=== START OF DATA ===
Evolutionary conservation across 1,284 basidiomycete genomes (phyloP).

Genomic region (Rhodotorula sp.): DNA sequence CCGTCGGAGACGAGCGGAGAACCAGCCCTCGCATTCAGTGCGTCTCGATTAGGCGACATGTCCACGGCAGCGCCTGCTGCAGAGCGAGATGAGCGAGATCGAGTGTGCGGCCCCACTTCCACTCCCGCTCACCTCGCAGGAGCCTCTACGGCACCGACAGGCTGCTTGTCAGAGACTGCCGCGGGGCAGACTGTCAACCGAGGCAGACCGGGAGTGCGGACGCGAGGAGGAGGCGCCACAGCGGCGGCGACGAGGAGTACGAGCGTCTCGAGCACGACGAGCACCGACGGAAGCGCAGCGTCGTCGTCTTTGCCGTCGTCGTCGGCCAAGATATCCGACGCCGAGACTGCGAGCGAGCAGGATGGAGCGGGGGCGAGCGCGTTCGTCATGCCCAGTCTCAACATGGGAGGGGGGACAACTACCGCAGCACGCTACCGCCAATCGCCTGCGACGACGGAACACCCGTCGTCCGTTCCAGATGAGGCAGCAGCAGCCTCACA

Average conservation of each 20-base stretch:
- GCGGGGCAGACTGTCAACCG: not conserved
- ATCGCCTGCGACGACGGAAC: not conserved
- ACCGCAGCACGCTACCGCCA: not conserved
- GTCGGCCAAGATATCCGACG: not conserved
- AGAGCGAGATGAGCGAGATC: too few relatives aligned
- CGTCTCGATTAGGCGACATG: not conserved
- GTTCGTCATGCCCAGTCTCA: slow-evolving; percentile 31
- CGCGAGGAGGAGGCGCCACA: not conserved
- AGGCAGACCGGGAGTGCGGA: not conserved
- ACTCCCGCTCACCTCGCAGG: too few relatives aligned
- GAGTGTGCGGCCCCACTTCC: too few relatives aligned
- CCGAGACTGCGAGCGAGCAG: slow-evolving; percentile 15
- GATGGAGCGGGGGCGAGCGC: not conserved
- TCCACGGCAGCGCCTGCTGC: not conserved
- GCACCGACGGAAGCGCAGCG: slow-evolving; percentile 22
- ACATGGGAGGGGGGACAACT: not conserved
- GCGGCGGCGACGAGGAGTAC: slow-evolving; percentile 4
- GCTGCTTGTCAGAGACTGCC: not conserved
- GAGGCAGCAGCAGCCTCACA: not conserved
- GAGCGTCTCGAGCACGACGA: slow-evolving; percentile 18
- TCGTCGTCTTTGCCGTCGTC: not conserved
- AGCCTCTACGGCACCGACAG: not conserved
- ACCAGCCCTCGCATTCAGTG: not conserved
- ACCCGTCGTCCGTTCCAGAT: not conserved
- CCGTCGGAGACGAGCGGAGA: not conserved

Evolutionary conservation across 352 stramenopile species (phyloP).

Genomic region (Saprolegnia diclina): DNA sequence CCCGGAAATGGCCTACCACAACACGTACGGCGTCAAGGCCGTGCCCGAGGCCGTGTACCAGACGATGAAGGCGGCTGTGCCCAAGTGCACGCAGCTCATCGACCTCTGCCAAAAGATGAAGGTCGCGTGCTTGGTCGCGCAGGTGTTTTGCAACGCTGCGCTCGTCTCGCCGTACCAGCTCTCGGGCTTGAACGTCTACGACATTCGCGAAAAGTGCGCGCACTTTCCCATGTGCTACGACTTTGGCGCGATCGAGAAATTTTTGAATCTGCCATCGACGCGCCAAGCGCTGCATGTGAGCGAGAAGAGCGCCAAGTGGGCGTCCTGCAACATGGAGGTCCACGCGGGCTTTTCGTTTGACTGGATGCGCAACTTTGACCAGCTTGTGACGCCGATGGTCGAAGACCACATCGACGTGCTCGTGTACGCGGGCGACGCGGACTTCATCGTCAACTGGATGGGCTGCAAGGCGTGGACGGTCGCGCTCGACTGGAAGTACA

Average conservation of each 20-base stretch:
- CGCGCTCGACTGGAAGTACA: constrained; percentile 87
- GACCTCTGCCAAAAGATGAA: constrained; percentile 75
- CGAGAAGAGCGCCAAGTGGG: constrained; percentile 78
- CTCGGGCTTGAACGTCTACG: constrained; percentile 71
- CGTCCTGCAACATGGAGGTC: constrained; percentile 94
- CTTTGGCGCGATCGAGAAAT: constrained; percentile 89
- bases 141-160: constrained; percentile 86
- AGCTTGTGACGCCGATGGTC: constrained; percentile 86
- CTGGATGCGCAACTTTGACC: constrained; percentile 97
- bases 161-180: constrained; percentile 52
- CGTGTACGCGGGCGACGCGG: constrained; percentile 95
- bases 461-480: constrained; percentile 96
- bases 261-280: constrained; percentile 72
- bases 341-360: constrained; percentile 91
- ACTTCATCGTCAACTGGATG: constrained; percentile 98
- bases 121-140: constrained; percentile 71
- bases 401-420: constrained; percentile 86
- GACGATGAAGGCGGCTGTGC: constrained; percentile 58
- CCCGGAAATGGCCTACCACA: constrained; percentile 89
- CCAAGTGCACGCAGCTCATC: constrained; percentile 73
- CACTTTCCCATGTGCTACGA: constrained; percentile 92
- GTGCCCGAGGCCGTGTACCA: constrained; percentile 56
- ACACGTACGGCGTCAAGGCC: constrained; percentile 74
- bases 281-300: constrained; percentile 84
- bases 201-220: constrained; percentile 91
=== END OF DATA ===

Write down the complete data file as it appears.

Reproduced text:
Evolutionary conservation across 1,284 basidiomycete genomes (phyloP).

Genomic region (Rhodotorula sp.): DNA sequence CCGTCGGAGACGAGCGGAGAACCAGCCCTCGCATTCAGTGCGTCTCGATTAGGCGACATGTCCACGGCAGCGCCTGCTGCAGAGCGAGATGAGCGAGATCGAGTGTGCGGCCCCACTTCCACTCCCGCTCACCTCGCAGGAGCCTCTACGGCACCGACAGGCTGCTTGTCAGAGACTGCCGCGGGGCAGACTGTCAACCGAGGCAGACCGGGAGTGCGGACGCGAGGAGGAGGCGCCACAGCGGCGGCGACGAGGAGTACGAGCGTCTCGAGCACGACGAGCACCGACGGAAGCGCAGCGTCGTCGTCTTTGCCGTCGTCGTCGGCCAAGATATCCGACGCCGAGACTGCGAGCGAGCAGGATGGAGCGGGGGCGAGCGCGTTCGTCATGCCCAGTCTCAACATGGGAGGGGGGACAACTACCGCAGCACGCTACCGCCAATCGCCTGCGACGACGGAACACCCGTCGTCCGTTCCAGATGAGGCAGCAGCAGCCTCACA

Average conservation of each 20-base stretch:
- GCGGGGCAGACTGTCAACCG: not conserved
- ATCGCCTGCGACGACGGAAC: not conserved
- ACCGCAGCACGCTACCGCCA: not conserved
- GTCGGCCAAGATATCCGACG: not conserved
- AGAGCGAGATGAGCGAGATC: too few relatives aligned
- CGTCTCGATTAGGCGACATG: not conserved
- GTTCGTCATGCCCAGTCTCA: slow-evolving; percentile 31
- CGCGAGGAGGAGGCGCCACA: not conserved
- AGGCAGACCGGGAGTGCGGA: not conserved
- ACTCCCGCTCACCTCGCAGG: too few relatives aligned
- GAGTGTGCGGCCCCACTTCC: too few relatives aligned
- CCGAGACTGCGAGCGAGCAG: slow-evolving; percentile 15
- GATGGAGCGGGGGCGAGCGC: not conserved
- TCCACGGCAGCGCCTGCTGC: not conserved
- GCACCGACGGAAGCGCAGCG: slow-evolving; percentile 22
- ACATGGGAGGGGGGACAACT: not conserved
- GCGGCGGCGACGAGGAGTAC: slow-evolving; percentile 4
- GCTGCTTGTCAGAGACTGCC: not conserved
- GAGGCAGCAGCAGCCTCACA: not conserved
- GAGCGTCTCGAGCACGACGA: slow-evolving; percentile 18
- TCGTCGTCTTTGCCGTCGTC: not conserved
- AGCCTCTACGGCACCGACAG: not conserved
- ACCAGCCCTCGCATTCAGTG: not conserved
- ACCCGTCGTCCGTTCCAGAT: not conserved
- CCGTCGGAGACGAGCGGAGA: not conserved

Evolutionary conservation across 352 stramenopile species (phyloP).

Genomic region (Saprolegnia diclina): DNA sequence CCCGGAAATGGCCTACCACAACACGTACGGCGTCAAGGCCGTGCCCGAGGCCGTGTACCAGACGATGAAGGCGGCTGTGCCCAAGTGCACGCAGCTCATCGACCTCTGCCAAAAGATGAAGGTCGCGTGCTTGGTCGCGCAGGTGTTTTGCAACGCTGCGCTCGTCTCGCCGTACCAGCTCTCGGGCTTGAACGTCTACGACATTCGCGAAAAGTGCGCGCACTTTCCCATGTGCTACGACTTTGGCGCGATCGAGAAATTTTTGAATCTGCCATCGACGCGCCAAGCGCTGCATGTGAGCGAGAAGAGCGCCAAGTGGGCGTCCTGCAACATGGAGGTCCACGCGGGCTTTTCGTTTGACTGGATGCGCAACTTTGACCAGCTTGTGACGCCGATGGTCGAAGACCACATCGACGTGCTCGTGTACGCGGGCGACGCGGACTTCATCGTCAACTGGATGGGCTGCAAGGCGTGGACGGTCGCGCTCGACTGGAAGTACA

Average conservation of each 20-base stretch:
- CGCGCTCGACTGGAAGTACA: constrained; percentile 87
- GACCTCTGCCAAAAGATGAA: constrained; percentile 75
- CGAGAAGAGCGCCAAGTGGG: constrained; percentile 78
- CTCGGGCTTGAACGTCTACG: constrained; percentile 71
- CGTCCTGCAACATGGAGGTC: constrained; percentile 94
- CTTTGGCGCGATCGAGAAAT: constrained; percentile 89
- bases 141-160: constrained; percentile 86
- AGCTTGTGACGCCGATGGTC: constrained; percentile 86
- CTGGATGCGCAACTTTGACC: constrained; percentile 97
- bases 161-180: constrained; percentile 52
- CGTGTACGCGGGCGACGCGG: constrained; percentile 95
- bases 461-480: constrained; percentile 96
- bases 261-280: constrained; percentile 72
- bases 341-360: constrained; percentile 91
- ACTTCATCGTCAACTGGATG: constrained; percentile 98
- bases 121-140: constrained; percentile 71
- bases 401-420: constrained; percentile 86
- GACGATGAAGGCGGCTGTGC: constrained; percentile 58
- CCCGGAAATGGCCTACCACA: constrained; percentile 89
- CCAAGTGCACGCAGCTCATC: constrained; percentile 73
- CACTTTCCCATGTGCTACGA: constrained; percentile 92
- GTGCCCGAGGCCGTGTACCA: constrained; percentile 56
- ACACGTACGGCGTCAAGGCC: constrained; percentile 74
- bases 281-300: constrained; percentile 84
- bases 201-220: constrained; percentile 91